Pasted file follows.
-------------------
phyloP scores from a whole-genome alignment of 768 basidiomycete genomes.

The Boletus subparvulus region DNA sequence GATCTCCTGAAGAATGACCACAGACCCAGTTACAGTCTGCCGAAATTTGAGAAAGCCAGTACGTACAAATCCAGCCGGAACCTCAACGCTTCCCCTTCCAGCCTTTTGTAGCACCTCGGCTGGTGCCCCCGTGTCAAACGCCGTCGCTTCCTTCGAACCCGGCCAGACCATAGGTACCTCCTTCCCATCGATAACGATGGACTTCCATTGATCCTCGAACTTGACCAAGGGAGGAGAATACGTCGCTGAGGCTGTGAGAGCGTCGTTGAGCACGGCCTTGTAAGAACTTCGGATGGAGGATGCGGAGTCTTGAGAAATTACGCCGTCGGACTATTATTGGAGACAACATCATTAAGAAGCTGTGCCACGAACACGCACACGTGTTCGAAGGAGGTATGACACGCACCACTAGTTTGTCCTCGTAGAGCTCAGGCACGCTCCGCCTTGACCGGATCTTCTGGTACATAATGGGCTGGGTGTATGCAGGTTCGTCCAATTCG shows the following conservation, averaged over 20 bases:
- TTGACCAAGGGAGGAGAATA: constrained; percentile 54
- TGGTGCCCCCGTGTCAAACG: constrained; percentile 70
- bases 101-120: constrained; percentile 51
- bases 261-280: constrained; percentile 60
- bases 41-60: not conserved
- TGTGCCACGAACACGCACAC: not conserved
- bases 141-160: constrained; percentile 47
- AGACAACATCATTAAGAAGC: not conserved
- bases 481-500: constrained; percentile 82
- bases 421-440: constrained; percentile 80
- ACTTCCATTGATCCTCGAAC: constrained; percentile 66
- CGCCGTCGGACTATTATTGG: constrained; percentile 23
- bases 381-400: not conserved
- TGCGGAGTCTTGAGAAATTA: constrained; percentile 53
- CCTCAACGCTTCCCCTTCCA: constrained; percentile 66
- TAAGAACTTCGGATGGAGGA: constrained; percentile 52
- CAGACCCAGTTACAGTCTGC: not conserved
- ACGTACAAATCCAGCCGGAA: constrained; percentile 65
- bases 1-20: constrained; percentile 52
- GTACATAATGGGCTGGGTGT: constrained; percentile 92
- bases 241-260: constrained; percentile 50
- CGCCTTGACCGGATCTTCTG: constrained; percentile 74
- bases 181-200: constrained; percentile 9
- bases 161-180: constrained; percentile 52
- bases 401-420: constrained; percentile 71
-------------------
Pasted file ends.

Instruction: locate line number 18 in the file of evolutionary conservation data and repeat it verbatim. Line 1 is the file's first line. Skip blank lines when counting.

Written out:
- TAAGAACTTCGGATGGAGGA: constrained; percentile 52